They say that breakfast is the most important meal of the day, and whoever this ‘they’ is are right.
Eat breakfast like a king, and you are looking at a long and healthy life. Studies have shown that missing breakfast can increase the chances of gaining weight and developing heart disease.
In this article, we shall take a look why you should never miss your breakfast, and what choices are the best.
The Benefits Of Eating Breakfast
There are a number of reasons why you should never miss your breakfast, and here are some of the top reasons why.
1. Breakfast can reduce your chance of developing heart disease
A scientific study that was performed over a period of 16 years in male patients showed that individuals who missed their breakfast had a higher chance of developing coronary heart disease when compared to those who had a healthy start to the day (Cahill, 2013). In fact, eating breakfast reduced the risk by nearly 27%! Similar studies have been published in women cohorts as well.
So if you are in a rush to get to work every morning and end up missing your breakfast, remember that spending a few minutes chomping down on a bowl of fruits or a healthy cereal can be a lifesaver.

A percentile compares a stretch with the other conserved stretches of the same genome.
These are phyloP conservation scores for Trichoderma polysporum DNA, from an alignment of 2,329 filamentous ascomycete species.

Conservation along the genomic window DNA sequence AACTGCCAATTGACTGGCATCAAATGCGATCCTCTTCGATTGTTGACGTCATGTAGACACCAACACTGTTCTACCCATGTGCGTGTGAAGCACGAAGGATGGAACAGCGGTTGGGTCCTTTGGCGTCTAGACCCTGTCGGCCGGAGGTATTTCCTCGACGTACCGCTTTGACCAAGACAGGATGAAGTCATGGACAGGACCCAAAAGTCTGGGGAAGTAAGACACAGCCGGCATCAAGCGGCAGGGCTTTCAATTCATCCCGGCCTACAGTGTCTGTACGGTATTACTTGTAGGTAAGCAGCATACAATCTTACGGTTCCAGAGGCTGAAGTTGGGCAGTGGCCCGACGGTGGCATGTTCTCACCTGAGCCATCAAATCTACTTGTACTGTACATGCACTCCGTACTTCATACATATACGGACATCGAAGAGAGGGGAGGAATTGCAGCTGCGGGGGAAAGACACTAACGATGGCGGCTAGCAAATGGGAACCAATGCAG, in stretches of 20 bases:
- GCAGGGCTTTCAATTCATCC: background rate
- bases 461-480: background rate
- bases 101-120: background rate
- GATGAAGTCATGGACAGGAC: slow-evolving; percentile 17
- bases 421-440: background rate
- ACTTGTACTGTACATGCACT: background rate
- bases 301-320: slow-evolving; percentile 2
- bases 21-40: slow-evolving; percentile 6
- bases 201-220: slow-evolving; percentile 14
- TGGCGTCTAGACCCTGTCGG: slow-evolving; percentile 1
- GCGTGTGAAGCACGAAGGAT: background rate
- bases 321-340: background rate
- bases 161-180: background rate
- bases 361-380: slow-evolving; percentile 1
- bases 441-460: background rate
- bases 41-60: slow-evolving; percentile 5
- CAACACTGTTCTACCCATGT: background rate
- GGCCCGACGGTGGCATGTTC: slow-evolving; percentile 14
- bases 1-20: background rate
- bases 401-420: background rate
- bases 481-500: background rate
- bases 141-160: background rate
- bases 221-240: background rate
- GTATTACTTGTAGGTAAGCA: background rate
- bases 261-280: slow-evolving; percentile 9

2. Improves performance and enhances focus
The nutrient boost you get from a good breakfast can keep you focused on the job, allowing you to perform better and more efficiently. Missing breakfast can be associated with a slump in efficacy.
After all, ‘a hungry man is an angry man’, and not eating for long hours after your last meal (which is the night before) will undoubtedly make you cranky.
Clinical studies that have assessed nutrition in children have clearly stated that the overnight fast and the missing of breakfast in combination can affect the cognitive function of children, particularly reducing their capability of retrieving information from memory quickly (Pollitt, 1995). Short term and long term recall memory were also affected, in addition to the ability to perform arithmetic. Missing breakfast also reduces school attendance rates.
Not so good when studying in a competitive environment, is it?!
3. Maintains healthy body weight
If you miss breakfast, you will put on weight. The concept is simple and dates back to our ancestors and normal physiology.
Instead of boring you with scientific detail here, we shall try to simplify it.
The human body derives energy from the food that is eaten. This food is rich in nutrients that supply the muscles and vital organs with the nourishment it needs.
However, what happens if you do not eat your food on time or miss your breakfast? Well, you have effectively starved yourself for a period of 12 to 15 hours! The body thinks you are ‘starving’, and converts whatever energy or nutrients that are in the body to fat tissue. Fat generates a greater amount of energy compared to simple carbohydrates.